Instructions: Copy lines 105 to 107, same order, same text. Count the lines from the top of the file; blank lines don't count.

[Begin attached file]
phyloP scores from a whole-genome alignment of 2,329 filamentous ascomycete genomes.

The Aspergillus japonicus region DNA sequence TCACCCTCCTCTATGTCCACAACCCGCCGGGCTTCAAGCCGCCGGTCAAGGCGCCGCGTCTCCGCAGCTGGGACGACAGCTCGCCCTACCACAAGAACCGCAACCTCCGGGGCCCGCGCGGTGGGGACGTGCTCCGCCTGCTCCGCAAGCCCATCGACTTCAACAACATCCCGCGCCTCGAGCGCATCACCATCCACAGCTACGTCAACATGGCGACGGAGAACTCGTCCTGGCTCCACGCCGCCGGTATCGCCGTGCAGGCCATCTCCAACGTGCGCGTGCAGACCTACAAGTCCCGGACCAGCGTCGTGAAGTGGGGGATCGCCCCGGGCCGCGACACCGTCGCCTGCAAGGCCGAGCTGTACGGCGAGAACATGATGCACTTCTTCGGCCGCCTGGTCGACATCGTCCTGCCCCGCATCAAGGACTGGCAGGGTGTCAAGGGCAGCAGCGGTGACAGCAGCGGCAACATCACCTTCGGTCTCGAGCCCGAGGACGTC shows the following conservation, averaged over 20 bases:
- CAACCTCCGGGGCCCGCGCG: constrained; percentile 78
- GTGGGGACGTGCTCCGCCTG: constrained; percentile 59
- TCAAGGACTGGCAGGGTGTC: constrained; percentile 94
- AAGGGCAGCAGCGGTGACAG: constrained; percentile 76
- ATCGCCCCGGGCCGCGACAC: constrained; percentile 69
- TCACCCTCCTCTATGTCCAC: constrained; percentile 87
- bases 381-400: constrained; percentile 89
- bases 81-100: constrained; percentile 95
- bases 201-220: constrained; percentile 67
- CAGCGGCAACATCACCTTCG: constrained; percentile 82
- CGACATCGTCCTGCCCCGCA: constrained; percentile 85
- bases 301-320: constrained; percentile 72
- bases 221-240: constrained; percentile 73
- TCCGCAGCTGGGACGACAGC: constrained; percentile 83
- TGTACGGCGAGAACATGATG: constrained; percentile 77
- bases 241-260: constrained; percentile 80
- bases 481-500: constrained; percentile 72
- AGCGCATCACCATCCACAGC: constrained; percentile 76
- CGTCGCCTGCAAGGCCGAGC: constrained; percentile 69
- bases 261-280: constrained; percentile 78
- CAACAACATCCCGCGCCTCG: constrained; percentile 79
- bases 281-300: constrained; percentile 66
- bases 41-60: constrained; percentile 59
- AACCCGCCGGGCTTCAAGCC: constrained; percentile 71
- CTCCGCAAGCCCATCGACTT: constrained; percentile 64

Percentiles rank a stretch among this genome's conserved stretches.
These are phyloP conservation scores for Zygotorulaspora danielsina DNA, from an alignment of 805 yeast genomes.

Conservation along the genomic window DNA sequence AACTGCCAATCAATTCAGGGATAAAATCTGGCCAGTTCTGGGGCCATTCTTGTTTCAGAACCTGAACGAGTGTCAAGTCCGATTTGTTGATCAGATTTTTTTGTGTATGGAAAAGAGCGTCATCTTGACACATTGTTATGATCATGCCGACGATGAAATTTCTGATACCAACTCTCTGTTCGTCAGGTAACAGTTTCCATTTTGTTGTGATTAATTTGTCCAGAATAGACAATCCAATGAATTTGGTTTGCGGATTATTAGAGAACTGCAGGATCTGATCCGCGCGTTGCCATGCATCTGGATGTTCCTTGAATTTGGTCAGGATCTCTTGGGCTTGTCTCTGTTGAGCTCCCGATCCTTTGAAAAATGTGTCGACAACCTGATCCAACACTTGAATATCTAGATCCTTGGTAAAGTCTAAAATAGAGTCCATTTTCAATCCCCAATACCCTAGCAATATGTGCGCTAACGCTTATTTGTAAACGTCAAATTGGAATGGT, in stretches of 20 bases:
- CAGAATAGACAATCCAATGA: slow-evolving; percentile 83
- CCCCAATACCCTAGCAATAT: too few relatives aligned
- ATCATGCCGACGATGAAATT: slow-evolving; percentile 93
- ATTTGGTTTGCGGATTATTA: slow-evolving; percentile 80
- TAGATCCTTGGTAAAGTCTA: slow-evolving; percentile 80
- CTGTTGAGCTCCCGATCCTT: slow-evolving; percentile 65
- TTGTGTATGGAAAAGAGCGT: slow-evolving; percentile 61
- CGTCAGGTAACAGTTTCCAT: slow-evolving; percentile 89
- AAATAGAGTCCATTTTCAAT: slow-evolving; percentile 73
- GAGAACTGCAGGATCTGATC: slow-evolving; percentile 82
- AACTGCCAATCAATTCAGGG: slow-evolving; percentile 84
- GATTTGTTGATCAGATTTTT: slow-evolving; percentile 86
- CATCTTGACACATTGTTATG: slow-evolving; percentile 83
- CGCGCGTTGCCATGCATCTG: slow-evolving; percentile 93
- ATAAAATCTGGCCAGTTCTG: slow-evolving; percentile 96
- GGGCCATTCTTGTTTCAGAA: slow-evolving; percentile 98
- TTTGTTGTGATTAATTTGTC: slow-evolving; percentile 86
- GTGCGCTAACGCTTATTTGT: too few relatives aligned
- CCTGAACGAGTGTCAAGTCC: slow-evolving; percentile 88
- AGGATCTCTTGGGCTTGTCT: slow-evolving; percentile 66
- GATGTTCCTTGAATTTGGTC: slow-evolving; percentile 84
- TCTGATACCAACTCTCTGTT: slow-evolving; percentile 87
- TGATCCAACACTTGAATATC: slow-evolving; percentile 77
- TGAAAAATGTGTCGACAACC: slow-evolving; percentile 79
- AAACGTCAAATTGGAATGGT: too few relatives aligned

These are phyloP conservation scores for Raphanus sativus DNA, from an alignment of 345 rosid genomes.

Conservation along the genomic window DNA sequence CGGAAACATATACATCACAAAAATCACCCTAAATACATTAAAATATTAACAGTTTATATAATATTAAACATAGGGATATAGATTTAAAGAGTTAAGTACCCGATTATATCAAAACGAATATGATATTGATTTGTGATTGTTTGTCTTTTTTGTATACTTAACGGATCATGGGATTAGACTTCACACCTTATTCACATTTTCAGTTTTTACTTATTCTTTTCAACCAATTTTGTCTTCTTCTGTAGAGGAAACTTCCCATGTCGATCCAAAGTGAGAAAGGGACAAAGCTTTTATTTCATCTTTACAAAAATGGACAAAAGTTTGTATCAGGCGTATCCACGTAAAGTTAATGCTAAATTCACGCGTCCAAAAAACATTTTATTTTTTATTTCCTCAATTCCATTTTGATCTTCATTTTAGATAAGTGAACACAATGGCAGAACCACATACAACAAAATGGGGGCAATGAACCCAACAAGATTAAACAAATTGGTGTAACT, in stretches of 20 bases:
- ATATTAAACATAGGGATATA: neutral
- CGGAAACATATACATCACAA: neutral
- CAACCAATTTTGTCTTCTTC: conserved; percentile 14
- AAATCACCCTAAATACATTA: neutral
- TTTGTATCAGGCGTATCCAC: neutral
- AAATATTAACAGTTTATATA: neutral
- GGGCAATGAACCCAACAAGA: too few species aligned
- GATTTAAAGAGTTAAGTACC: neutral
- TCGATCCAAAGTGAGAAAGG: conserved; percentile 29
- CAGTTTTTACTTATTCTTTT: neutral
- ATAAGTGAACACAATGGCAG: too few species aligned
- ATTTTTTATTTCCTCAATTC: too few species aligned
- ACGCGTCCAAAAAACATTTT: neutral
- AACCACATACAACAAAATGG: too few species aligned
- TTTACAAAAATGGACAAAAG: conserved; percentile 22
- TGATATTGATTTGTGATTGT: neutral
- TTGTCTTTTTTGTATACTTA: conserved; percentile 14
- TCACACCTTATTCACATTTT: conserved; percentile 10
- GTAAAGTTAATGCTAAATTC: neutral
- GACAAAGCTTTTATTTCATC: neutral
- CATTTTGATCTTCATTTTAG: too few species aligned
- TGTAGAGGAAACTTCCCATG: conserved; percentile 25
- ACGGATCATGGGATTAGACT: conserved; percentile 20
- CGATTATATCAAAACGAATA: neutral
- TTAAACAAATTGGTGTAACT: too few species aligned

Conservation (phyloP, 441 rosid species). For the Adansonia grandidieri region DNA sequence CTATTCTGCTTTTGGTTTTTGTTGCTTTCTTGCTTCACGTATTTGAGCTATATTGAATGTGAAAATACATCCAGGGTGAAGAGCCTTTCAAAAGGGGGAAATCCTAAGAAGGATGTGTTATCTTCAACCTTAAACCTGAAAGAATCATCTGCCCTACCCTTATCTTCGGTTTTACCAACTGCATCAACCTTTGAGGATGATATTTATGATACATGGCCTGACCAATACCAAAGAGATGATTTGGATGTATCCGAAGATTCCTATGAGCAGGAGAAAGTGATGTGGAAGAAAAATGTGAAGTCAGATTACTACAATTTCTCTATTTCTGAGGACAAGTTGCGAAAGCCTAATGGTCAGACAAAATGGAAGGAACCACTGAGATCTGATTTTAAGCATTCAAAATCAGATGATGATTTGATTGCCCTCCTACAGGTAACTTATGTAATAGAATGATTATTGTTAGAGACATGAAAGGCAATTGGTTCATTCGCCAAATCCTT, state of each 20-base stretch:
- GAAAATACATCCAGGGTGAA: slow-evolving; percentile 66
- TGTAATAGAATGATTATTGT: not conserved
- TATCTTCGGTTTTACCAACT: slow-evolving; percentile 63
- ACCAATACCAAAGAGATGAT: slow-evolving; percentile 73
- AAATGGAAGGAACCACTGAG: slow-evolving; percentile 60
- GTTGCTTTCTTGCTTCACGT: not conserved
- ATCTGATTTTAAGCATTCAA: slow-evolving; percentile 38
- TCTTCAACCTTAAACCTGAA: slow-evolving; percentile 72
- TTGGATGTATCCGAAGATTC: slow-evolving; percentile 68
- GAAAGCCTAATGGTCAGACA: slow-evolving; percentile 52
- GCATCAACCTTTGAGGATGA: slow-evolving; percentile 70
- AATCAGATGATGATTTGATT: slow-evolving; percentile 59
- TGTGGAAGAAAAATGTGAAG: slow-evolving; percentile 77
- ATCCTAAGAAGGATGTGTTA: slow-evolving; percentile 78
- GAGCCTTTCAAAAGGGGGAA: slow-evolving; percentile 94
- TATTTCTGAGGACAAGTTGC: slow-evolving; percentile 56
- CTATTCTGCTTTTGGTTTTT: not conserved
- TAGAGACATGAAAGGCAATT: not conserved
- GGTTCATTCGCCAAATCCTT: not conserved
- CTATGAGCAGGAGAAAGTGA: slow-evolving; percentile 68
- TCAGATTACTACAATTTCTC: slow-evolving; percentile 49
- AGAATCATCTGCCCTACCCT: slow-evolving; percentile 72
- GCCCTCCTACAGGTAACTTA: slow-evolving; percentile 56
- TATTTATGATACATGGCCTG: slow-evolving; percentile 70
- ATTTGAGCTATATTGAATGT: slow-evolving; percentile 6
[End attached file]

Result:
- AGAATCATCTGCCCTACCCT: slow-evolving; percentile 72
- GCCCTCCTACAGGTAACTTA: slow-evolving; percentile 56
- TATTTATGATACATGGCCTG: slow-evolving; percentile 70